- Under cross-examination by John Scott, Burton testified that there is no white primary currently in place in Texas. Burton agreed that “for most voters” showing photo ID to vote does not represent a significant burden, but stated that it does for some who face serious burdens. Burton agreed that many of the most segregated cities in the country are not in Texas, but stated in response that Texas was less segregated because it used to be a slave state, and for slavery to work you had to have your slaves with you.
The second witness of the morning was Coleman Bazelon, Ph.D. of The Brattle Group, an economic consulting firm. The examination was conducted by Danielle Conley.
- Bazelon stated that he was asked to evaluate the economic burden of SB 14 on voters. He testified that: (1) a disproportionate share of registered voters who will need a new ID to vote are African American; (2) acquiring an ID for the purposes of voting, including an Election Identification Certificate (“EIC”), comes with real economic costs; and (3) the burden of SB 14 costs is substantially higher for African-American Texans than for white Texans.
- Bazelon testified that 4.5 percent of white registered voters, 6.8 percent of African-American registered voters, and 6.5 percent of Hispanic registered voters in Texas lack SB 14 ID. Bazelon stated that his numbers differ from those of another expert, Prof. Stephen Ansolabehere, because Bazelon did not consider voters with a documented disability. He stated that although voters have largely not received the advantages of the disability exemption so far, he made the assumption that they would. Bazelon testified that his results are “broadly consistent” with those of Ansolabehere.
- Bazelon testified that he found a disparity in travel times, with African Americans on average spending more than twice as much time as whites on average to travel to obtain photo ID.
- Bazelon also testified that the average cost to a voter in Texas of obtaining an EIC is $42. The average cost for a white Texan is $48.68 and the average cost for an African-American Texan is $27.46. Bazelon stated that this disparity can be explained by the wage gap: Bazelon factored opportunity costs into his analysis, and because whites are paid at a higher rate than blacks, their opportunity costs are higher. Bazelon testified that the burden is actually greater on African-American voters, because despite the lower actual costs, the amount expended represents a higher proportion of household wealth. In Texas, the average African-American household wealth totals $11,961, while the average white household wealth totals $97,800. The travel costs for African Americans represent a share of wealth four times greater than the travel costs for whites.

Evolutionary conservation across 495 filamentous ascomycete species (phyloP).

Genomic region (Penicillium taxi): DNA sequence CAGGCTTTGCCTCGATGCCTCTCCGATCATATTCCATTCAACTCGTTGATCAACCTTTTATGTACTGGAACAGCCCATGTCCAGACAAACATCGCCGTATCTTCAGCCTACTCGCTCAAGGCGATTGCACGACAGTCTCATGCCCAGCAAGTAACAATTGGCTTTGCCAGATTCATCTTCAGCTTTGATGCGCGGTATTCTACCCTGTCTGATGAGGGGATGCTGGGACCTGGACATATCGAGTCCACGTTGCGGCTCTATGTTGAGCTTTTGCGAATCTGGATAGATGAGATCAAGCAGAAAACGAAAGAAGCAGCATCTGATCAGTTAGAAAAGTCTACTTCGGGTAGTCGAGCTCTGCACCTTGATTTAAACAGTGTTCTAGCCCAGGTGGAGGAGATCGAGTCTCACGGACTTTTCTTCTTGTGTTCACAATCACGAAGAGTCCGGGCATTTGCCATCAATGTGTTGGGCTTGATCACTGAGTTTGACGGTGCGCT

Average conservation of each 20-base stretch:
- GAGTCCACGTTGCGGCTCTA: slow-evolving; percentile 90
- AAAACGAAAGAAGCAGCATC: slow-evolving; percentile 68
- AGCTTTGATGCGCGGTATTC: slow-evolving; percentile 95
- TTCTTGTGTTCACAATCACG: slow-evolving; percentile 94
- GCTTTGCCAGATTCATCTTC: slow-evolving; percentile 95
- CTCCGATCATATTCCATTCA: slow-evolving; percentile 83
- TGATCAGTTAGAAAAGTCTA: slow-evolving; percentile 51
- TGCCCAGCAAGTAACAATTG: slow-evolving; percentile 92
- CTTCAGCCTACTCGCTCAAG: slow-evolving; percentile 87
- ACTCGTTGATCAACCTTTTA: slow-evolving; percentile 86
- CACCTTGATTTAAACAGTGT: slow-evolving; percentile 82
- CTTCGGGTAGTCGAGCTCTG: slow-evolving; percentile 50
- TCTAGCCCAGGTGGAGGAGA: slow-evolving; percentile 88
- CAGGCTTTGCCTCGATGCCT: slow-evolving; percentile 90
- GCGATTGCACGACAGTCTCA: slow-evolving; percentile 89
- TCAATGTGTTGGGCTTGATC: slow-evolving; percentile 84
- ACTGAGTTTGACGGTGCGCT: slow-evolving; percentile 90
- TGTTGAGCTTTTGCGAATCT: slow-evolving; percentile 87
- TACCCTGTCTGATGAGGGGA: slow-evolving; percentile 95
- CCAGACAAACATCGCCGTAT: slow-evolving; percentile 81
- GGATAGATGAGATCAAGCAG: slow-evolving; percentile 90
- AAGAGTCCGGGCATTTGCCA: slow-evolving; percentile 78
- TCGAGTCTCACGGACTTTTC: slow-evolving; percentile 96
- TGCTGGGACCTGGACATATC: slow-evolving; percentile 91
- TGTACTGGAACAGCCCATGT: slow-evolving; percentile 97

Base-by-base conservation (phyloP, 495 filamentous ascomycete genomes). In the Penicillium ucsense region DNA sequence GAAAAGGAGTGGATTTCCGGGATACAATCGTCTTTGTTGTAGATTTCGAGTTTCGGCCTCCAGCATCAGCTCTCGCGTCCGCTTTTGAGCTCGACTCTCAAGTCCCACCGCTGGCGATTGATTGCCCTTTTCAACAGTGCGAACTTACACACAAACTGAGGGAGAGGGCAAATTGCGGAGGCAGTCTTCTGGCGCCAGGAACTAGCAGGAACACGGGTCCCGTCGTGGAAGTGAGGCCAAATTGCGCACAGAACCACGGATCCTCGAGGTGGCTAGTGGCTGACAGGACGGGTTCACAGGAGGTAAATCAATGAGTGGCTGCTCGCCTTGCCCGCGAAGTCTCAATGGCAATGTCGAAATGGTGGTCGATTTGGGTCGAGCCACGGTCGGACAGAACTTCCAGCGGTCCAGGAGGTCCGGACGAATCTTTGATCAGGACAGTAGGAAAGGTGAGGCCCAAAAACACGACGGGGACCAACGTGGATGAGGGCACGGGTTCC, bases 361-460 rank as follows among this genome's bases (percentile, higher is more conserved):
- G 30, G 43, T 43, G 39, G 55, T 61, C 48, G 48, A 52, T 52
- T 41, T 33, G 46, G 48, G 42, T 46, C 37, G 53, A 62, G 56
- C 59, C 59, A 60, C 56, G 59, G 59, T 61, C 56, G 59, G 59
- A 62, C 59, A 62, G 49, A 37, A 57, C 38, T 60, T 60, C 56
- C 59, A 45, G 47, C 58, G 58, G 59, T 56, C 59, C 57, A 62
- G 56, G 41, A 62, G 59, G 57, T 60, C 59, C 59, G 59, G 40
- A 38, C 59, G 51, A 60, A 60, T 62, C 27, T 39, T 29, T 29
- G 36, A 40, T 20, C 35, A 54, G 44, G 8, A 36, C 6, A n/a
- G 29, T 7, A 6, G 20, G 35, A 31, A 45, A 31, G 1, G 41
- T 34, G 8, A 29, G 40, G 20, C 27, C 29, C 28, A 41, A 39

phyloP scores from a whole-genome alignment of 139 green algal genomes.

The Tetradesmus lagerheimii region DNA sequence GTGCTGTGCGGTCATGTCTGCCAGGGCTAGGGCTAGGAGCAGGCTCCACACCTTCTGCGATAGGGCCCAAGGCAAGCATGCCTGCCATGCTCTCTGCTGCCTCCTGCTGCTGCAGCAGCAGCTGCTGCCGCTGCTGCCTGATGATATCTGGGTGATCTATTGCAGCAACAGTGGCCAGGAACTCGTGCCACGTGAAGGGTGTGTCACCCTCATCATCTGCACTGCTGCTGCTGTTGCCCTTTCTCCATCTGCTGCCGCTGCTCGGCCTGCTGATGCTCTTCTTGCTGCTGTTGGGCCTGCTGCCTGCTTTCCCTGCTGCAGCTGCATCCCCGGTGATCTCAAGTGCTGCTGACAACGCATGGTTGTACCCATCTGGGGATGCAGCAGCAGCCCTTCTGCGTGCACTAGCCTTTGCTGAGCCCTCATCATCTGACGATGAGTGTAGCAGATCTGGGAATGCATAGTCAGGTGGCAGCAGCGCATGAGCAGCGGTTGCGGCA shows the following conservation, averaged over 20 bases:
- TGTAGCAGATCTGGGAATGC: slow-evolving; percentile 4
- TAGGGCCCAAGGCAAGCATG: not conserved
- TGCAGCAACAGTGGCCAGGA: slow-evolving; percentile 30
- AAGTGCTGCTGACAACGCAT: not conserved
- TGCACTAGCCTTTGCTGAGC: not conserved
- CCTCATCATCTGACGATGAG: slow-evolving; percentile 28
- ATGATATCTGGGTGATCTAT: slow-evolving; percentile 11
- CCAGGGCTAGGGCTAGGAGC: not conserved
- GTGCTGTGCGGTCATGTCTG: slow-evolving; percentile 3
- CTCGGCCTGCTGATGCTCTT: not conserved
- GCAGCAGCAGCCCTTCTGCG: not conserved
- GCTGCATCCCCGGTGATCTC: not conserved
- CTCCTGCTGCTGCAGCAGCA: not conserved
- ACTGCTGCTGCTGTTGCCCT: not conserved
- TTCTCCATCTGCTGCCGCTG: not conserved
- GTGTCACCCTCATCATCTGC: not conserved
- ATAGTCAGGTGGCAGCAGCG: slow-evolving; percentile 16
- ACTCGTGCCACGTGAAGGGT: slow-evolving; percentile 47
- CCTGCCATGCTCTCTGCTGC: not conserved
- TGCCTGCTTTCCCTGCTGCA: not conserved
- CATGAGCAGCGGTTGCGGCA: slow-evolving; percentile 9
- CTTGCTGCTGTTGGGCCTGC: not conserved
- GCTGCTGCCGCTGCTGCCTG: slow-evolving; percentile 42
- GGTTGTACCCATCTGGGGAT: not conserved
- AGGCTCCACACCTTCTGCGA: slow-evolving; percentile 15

- Clay Reed conducted the cross-examination for the State of Texas. Bazelon stated that he did not remove from his analysis registered voters who were over 65 and therefore eligible to vote by mail. Reed pointed out that the cost of a Texas birth certificate has been lowered to $2 or $3 for individuals seeking it to obtain an EIC. Bazelon stated that his analysis does not break out individual-level data, and does not discuss the circumstances of any individual involved in the case.
To conclude the morning, testimony from the deposition of Estela Espinosa, an affected voter, was read into the record.
- Espinosa has lived in Raymondville since 1970. She used to work as an adult care provider. Because of illness, she has had to have several surgeries on her kidneys, and she is now disabled.
- She votes every year, and she always votes in person. She recalls how her parents would talk to her and her siblings about voting, and tell them it was very important to vote.
- When she voted in March 2014, she was not asked to present a photo ID. Espinosa has a Texas driver’s license that expired in 2009. She did not renew it and does not plan to renew it because she no longer drives, due to her disability. Espinosa also has a voter registration card.